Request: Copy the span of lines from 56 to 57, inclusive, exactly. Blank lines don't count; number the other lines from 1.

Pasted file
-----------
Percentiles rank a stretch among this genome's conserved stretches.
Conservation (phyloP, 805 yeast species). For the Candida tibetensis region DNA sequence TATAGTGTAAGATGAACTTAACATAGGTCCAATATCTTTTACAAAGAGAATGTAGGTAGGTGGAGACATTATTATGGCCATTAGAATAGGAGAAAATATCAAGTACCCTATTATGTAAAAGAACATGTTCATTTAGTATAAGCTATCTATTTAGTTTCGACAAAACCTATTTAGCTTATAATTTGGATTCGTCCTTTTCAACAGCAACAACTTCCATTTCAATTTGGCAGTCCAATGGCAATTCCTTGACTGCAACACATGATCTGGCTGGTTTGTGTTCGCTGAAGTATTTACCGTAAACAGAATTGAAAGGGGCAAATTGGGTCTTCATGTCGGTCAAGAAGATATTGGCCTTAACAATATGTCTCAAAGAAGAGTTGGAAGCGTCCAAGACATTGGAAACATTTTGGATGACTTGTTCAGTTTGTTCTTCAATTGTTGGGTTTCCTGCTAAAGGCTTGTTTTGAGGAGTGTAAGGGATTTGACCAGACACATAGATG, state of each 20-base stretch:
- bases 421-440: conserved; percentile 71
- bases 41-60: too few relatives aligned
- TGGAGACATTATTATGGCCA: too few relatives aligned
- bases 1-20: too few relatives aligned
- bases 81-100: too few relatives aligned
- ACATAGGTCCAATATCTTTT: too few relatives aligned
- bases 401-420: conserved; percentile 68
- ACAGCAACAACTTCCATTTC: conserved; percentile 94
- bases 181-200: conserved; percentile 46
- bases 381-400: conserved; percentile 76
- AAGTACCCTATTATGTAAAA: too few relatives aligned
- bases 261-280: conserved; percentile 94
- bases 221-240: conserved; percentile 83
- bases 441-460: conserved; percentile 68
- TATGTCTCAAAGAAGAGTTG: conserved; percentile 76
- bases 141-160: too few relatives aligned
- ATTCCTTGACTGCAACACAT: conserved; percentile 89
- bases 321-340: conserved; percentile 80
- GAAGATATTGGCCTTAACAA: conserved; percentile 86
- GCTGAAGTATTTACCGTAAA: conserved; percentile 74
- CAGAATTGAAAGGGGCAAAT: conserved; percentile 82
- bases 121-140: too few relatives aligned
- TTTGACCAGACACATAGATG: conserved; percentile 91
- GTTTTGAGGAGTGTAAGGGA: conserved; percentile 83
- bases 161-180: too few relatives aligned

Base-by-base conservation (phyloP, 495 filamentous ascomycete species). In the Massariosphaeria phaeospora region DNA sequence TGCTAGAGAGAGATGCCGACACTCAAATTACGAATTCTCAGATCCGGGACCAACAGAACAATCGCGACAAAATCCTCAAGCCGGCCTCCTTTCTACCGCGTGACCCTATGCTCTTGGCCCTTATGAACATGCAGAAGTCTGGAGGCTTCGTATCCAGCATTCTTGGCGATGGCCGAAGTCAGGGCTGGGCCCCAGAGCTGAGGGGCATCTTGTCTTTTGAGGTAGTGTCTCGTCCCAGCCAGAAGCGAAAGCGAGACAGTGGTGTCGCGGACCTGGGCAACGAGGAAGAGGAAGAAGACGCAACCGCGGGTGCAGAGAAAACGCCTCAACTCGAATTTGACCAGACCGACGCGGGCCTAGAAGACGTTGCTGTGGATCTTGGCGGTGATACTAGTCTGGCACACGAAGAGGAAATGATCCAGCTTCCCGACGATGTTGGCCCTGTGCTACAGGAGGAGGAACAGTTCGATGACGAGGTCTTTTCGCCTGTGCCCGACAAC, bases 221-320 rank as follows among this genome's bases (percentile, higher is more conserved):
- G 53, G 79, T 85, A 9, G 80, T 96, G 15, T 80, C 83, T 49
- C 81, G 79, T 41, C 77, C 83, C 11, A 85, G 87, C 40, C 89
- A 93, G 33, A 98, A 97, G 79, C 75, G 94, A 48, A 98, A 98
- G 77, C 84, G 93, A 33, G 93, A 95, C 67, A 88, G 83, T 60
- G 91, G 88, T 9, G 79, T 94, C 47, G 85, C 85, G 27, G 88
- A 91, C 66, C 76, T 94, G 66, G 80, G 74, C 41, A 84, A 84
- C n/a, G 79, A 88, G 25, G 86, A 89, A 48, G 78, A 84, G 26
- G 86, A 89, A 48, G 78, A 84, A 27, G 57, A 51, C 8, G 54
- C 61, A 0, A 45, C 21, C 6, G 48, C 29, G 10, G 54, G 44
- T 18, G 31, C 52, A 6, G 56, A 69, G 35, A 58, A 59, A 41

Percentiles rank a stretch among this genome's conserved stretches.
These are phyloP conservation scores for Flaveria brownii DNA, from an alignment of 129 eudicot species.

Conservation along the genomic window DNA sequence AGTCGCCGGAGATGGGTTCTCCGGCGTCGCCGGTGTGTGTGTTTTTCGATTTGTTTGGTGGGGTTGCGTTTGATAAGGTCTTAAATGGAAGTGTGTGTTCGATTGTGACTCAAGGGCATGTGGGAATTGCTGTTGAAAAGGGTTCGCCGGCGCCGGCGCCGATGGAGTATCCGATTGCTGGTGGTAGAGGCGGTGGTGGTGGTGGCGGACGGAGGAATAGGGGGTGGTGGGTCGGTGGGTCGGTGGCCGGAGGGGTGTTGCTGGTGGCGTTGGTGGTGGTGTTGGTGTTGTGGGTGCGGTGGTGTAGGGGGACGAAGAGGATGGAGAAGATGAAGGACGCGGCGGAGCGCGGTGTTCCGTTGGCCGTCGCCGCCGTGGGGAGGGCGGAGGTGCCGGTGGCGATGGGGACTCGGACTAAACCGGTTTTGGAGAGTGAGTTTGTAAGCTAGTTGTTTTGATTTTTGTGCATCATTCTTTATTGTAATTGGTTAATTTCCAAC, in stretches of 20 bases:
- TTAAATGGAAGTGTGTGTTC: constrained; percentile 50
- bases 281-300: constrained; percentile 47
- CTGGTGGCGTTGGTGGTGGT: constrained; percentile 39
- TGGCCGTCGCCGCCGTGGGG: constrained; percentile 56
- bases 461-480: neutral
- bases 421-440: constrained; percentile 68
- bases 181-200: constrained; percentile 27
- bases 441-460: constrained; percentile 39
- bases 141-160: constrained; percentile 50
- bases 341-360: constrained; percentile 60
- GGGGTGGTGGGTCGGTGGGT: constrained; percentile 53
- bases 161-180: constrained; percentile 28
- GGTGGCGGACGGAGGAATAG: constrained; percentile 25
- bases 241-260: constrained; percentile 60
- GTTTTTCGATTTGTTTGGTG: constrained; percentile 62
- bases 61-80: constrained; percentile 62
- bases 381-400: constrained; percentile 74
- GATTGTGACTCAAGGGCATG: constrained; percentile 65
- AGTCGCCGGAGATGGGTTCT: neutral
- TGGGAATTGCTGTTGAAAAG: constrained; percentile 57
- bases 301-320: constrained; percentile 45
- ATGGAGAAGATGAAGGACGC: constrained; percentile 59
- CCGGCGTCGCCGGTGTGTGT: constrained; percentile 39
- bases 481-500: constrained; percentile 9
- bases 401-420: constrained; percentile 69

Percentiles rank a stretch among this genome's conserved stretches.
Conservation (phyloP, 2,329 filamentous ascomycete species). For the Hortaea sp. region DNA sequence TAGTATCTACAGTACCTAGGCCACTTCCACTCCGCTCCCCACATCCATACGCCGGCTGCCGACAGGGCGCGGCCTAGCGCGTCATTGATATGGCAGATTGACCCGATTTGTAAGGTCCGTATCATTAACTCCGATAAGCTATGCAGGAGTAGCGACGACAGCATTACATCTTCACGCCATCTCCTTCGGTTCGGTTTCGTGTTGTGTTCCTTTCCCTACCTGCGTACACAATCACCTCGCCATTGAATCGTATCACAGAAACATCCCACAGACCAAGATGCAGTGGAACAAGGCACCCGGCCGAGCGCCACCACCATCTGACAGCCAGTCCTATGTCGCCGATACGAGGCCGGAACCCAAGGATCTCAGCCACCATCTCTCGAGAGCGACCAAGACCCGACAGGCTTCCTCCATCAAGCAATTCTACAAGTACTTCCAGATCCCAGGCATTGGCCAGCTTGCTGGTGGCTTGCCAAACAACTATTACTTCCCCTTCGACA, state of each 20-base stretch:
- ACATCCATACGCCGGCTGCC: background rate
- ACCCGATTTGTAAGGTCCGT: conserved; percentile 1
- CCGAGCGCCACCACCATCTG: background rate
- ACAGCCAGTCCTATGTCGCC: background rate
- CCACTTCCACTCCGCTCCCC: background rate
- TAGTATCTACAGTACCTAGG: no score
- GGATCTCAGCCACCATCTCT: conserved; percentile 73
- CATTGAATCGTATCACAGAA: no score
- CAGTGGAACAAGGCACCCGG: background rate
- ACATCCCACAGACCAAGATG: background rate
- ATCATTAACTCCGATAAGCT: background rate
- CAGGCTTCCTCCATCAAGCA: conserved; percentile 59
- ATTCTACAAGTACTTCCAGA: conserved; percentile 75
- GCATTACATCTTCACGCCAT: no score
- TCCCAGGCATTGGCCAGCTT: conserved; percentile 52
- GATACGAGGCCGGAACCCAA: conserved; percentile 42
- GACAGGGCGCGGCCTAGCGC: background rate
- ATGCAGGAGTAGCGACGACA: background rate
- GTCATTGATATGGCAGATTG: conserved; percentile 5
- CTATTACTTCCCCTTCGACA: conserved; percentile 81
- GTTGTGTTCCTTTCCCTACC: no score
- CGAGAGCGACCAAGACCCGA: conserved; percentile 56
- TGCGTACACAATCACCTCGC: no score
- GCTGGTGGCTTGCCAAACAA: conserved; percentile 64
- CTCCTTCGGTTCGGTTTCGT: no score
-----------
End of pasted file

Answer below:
- GTTTTTCGATTTGTTTGGTG: constrained; percentile 62
- bases 61-80: constrained; percentile 62